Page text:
Behind the scenes, NextBit is not actually sending over a copy of the app, just a snapshot of the data that tells the app what you were doing. That's very similar to what Apple, Google, and Amazon all offer with user data. The big difference here is that it's been designed to cut out the steps of finding the app, and the right files when you're juggling projects between devices. According to Chan, each one of these snapshots is - on average - about half a megabyte. When the phone or tablet gets the ping from the device you're handing off from, the software unlocks the device you chose, launches the app, and loads up the data just like it was on the device you just left. In a demo I saw of this using two different apps, that's just what happened.

The key thing NextBit is pushing is that this all works without app developers having to do anything. And it doesn't just transfer data between a single app,it syncs all the app data across your entire device. "When you want to sync app data, you don't have to write to a particular SDK like ours, or Dropbox. The [developer] app functions like it does day one," Chan says. However it does require the companies that make devices or special builds of Android for handsets to include NextBit's software, meaning that if you're a casual Android user, this isn't something you'll be able to just download from the Play Store. The first partner that's bit is Cyanogen, which has added NextBit's technology into CyanogenMod. It tested this with a small and private group of users, and is opening it up today to a larger group in a public beta.

You can't go and download this right now

"Out of the box, our platform will be totally capable of it," says Steve Kondik, Cyanogen's cofounder and CTO. "If you're installing it onto your device and you have [CyanogenMod], you'll be able to use it on any app from the Play Store. And you'll be seeing it in some devices too."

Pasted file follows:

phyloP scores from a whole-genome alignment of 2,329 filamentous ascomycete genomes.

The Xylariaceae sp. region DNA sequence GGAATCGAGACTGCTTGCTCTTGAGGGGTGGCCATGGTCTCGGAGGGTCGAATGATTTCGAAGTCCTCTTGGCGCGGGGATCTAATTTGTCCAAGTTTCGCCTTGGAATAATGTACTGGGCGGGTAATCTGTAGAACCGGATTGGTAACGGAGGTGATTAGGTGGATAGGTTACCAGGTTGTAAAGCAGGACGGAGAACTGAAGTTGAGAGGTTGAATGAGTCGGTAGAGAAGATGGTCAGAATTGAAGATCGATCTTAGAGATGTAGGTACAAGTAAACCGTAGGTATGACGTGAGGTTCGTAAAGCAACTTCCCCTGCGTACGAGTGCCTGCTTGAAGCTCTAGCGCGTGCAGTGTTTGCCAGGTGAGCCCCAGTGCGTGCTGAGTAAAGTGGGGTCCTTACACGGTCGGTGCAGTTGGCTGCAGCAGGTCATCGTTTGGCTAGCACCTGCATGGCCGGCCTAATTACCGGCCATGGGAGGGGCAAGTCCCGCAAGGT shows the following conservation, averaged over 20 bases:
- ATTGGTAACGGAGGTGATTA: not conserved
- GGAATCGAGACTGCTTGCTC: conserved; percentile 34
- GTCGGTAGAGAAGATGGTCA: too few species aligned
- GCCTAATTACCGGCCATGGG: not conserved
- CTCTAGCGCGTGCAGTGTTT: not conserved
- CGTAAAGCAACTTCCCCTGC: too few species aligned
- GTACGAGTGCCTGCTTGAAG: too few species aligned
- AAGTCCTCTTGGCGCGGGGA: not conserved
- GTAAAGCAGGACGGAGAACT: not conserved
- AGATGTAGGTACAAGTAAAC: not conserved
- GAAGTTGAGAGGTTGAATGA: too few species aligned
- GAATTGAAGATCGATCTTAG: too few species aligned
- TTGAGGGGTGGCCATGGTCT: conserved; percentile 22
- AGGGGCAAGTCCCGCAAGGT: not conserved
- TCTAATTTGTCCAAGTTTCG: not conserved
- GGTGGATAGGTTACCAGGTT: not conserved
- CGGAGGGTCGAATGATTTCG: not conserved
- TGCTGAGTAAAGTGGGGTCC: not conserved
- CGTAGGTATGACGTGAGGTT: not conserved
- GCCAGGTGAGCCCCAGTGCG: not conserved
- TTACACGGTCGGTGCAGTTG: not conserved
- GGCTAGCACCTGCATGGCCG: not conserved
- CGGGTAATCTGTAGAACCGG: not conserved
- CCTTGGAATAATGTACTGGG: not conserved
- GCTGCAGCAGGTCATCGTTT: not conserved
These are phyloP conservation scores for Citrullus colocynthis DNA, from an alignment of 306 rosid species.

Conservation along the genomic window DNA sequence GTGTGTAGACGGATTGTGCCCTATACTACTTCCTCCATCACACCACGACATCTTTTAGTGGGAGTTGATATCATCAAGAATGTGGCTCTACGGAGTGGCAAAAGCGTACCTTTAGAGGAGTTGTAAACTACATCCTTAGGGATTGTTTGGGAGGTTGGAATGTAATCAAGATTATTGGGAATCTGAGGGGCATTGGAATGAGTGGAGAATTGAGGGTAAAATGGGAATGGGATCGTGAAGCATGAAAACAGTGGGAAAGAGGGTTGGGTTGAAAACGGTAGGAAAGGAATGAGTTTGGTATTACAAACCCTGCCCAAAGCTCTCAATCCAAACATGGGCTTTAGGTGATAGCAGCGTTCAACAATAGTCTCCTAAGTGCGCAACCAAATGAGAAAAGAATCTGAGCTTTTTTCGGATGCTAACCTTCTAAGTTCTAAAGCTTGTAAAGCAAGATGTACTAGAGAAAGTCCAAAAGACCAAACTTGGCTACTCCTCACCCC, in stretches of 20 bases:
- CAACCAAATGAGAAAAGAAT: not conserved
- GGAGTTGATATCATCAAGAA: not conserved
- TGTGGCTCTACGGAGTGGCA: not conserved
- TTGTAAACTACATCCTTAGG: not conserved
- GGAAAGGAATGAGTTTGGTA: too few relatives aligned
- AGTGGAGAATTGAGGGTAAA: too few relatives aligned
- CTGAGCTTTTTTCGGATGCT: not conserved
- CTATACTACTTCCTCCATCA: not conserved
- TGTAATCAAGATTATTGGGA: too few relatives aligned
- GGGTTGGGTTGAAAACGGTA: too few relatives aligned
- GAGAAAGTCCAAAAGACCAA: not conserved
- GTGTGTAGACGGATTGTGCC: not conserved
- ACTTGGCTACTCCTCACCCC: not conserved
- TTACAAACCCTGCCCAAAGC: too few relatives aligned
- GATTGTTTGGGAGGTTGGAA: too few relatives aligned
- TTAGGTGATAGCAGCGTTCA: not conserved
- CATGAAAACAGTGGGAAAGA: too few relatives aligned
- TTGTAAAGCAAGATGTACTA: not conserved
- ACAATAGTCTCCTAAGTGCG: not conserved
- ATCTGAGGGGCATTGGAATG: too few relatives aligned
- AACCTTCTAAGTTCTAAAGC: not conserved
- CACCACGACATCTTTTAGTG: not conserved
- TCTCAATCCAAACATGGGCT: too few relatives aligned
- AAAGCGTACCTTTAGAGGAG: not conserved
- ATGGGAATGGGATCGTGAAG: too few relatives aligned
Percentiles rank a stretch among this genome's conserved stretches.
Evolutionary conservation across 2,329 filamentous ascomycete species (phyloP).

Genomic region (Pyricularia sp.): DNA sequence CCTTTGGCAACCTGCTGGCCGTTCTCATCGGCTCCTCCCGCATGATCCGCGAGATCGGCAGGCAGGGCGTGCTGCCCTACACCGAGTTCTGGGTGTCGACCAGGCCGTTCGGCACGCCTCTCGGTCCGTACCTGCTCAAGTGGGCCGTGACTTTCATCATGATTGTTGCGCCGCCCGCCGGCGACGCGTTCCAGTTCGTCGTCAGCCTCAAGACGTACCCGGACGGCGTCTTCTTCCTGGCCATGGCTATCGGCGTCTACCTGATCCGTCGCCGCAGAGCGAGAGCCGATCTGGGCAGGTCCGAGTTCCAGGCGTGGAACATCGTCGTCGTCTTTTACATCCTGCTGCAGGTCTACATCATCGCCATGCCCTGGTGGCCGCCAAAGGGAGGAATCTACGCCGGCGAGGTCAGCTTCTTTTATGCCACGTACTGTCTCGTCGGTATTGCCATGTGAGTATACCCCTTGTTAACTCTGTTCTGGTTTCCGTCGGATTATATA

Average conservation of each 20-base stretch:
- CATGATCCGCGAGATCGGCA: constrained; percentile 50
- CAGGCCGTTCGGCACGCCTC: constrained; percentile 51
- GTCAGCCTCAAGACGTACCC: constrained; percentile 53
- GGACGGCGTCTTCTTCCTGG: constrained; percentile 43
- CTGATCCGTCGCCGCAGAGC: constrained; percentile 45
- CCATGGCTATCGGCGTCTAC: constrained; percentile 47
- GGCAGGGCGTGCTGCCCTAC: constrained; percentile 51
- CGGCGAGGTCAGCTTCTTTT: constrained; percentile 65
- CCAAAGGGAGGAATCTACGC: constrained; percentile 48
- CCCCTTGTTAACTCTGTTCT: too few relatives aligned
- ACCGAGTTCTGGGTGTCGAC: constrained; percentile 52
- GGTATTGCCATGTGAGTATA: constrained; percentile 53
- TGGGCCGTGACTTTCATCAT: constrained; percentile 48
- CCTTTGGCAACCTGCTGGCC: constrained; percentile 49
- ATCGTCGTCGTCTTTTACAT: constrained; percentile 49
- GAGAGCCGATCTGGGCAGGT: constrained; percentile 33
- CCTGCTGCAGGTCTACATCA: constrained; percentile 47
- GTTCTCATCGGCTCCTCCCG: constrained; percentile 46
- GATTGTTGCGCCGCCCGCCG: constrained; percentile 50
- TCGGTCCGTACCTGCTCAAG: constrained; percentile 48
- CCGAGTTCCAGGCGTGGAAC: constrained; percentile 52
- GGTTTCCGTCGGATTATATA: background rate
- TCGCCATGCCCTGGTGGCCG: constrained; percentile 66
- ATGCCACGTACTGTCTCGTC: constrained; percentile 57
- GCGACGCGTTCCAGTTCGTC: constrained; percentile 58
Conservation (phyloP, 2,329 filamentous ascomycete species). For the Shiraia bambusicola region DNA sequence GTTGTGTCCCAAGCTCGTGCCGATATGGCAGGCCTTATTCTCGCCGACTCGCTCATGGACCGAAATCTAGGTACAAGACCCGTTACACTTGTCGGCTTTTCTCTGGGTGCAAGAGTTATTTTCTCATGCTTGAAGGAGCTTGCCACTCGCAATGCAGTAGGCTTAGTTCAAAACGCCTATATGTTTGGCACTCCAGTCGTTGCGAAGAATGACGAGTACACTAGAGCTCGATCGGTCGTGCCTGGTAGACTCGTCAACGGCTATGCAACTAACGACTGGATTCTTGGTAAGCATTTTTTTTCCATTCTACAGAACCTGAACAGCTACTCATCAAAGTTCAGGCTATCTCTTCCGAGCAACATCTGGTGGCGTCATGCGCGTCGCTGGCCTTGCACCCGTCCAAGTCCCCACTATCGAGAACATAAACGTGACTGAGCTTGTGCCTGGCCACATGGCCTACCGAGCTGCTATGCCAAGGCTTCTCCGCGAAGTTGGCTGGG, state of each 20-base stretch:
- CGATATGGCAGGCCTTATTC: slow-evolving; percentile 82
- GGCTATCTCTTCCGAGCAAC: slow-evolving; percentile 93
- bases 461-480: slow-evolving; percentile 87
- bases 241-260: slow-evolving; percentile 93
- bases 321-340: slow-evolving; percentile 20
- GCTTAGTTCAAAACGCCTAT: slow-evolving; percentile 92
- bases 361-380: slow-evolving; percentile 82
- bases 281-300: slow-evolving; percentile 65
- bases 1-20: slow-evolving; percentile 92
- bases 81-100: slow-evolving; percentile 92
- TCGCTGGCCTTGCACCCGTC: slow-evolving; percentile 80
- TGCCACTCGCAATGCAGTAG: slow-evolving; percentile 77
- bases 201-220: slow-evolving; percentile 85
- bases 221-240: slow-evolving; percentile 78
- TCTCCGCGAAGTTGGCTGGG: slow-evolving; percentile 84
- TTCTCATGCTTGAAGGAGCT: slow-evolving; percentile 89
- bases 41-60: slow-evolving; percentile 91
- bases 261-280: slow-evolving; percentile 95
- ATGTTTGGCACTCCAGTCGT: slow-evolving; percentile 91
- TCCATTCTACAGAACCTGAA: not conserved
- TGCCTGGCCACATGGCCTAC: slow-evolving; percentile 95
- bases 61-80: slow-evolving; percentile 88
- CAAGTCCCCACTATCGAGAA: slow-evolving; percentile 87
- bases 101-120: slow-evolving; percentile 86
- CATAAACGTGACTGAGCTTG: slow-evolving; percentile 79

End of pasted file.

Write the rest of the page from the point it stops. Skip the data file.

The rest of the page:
Baton is free, though Tom Moss, NextBit's co-founder and CEO, says that the company eventually plans to charge for premium features that go on top of its services, as well as extend this technology to places like TV sets too. It's also not offering this directly to Android users who root their phones, and is instead relying on groups like Cyanogen to help push this onto existing devices.

This is actually the company's first project. It also built a backup tool for phones, which it has offered to some carriers, including Japan's NTT Docomo, that label it as their own. NextBit's next big project is a way to store more user files in the cloud so that people don't run out of space on their phones as easily. That's happening because everyone has approached storage on devices the wrong way, Moss argues, though he kept mum on how NextBit's actually solved it.

"Right now, there are PC-era solutions: folders and file systems. You're using your phone for apps, and app data. Something new is required," he says. "We think we've nailed something that's next generation."